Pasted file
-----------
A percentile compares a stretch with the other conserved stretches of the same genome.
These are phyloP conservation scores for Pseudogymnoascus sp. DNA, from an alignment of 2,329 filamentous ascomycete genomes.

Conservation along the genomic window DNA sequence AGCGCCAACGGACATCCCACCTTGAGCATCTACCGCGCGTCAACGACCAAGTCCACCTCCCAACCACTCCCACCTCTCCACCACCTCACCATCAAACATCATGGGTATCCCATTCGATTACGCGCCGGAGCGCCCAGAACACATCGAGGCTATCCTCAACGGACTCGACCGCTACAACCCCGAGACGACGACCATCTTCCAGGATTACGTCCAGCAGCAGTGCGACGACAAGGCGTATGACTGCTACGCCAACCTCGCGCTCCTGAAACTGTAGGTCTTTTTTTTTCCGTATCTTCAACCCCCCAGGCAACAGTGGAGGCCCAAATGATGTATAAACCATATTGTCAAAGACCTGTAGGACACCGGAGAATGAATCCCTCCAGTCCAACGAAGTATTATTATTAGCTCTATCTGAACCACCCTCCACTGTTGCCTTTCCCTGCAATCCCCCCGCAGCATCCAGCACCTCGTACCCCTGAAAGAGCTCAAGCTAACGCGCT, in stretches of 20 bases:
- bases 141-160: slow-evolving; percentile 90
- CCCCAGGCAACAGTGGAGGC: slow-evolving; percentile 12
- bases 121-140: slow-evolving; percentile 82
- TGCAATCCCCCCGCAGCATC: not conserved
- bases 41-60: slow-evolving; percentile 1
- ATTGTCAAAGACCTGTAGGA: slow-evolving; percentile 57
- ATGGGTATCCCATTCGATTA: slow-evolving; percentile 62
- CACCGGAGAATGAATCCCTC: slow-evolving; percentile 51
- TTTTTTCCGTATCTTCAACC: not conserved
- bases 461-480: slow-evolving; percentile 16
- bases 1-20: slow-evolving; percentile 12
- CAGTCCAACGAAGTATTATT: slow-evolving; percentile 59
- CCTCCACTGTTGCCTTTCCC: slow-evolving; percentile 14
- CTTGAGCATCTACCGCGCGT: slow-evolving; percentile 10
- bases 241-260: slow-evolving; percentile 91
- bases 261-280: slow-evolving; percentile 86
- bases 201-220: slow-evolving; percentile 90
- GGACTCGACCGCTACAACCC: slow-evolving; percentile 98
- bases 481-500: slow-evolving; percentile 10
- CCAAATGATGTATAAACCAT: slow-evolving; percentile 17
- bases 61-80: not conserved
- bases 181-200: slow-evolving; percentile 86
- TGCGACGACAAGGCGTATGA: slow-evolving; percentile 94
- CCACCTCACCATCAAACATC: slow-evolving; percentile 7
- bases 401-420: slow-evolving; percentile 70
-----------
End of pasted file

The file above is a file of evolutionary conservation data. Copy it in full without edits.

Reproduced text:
A percentile compares a stretch with the other conserved stretches of the same genome.
These are phyloP conservation scores for Pseudogymnoascus sp. DNA, from an alignment of 2,329 filamentous ascomycete genomes.

Conservation along the genomic window DNA sequence AGCGCCAACGGACATCCCACCTTGAGCATCTACCGCGCGTCAACGACCAAGTCCACCTCCCAACCACTCCCACCTCTCCACCACCTCACCATCAAACATCATGGGTATCCCATTCGATTACGCGCCGGAGCGCCCAGAACACATCGAGGCTATCCTCAACGGACTCGACCGCTACAACCCCGAGACGACGACCATCTTCCAGGATTACGTCCAGCAGCAGTGCGACGACAAGGCGTATGACTGCTACGCCAACCTCGCGCTCCTGAAACTGTAGGTCTTTTTTTTTCCGTATCTTCAACCCCCCAGGCAACAGTGGAGGCCCAAATGATGTATAAACCATATTGTCAAAGACCTGTAGGACACCGGAGAATGAATCCCTCCAGTCCAACGAAGTATTATTATTAGCTCTATCTGAACCACCCTCCACTGTTGCCTTTCCCTGCAATCCCCCCGCAGCATCCAGCACCTCGTACCCCTGAAAGAGCTCAAGCTAACGCGCT, in stretches of 20 bases:
- bases 141-160: slow-evolving; percentile 90
- CCCCAGGCAACAGTGGAGGC: slow-evolving; percentile 12
- bases 121-140: slow-evolving; percentile 82
- TGCAATCCCCCCGCAGCATC: not conserved
- bases 41-60: slow-evolving; percentile 1
- ATTGTCAAAGACCTGTAGGA: slow-evolving; percentile 57
- ATGGGTATCCCATTCGATTA: slow-evolving; percentile 62
- CACCGGAGAATGAATCCCTC: slow-evolving; percentile 51
- TTTTTTCCGTATCTTCAACC: not conserved
- bases 461-480: slow-evolving; percentile 16
- bases 1-20: slow-evolving; percentile 12
- CAGTCCAACGAAGTATTATT: slow-evolving; percentile 59
- CCTCCACTGTTGCCTTTCCC: slow-evolving; percentile 14
- CTTGAGCATCTACCGCGCGT: slow-evolving; percentile 10
- bases 241-260: slow-evolving; percentile 91
- bases 261-280: slow-evolving; percentile 86
- bases 201-220: slow-evolving; percentile 90
- GGACTCGACCGCTACAACCC: slow-evolving; percentile 98
- bases 481-500: slow-evolving; percentile 10
- CCAAATGATGTATAAACCAT: slow-evolving; percentile 17
- bases 61-80: not conserved
- bases 181-200: slow-evolving; percentile 86
- TGCGACGACAAGGCGTATGA: slow-evolving; percentile 94
- CCACCTCACCATCAAACATC: slow-evolving; percentile 7
- bases 401-420: slow-evolving; percentile 70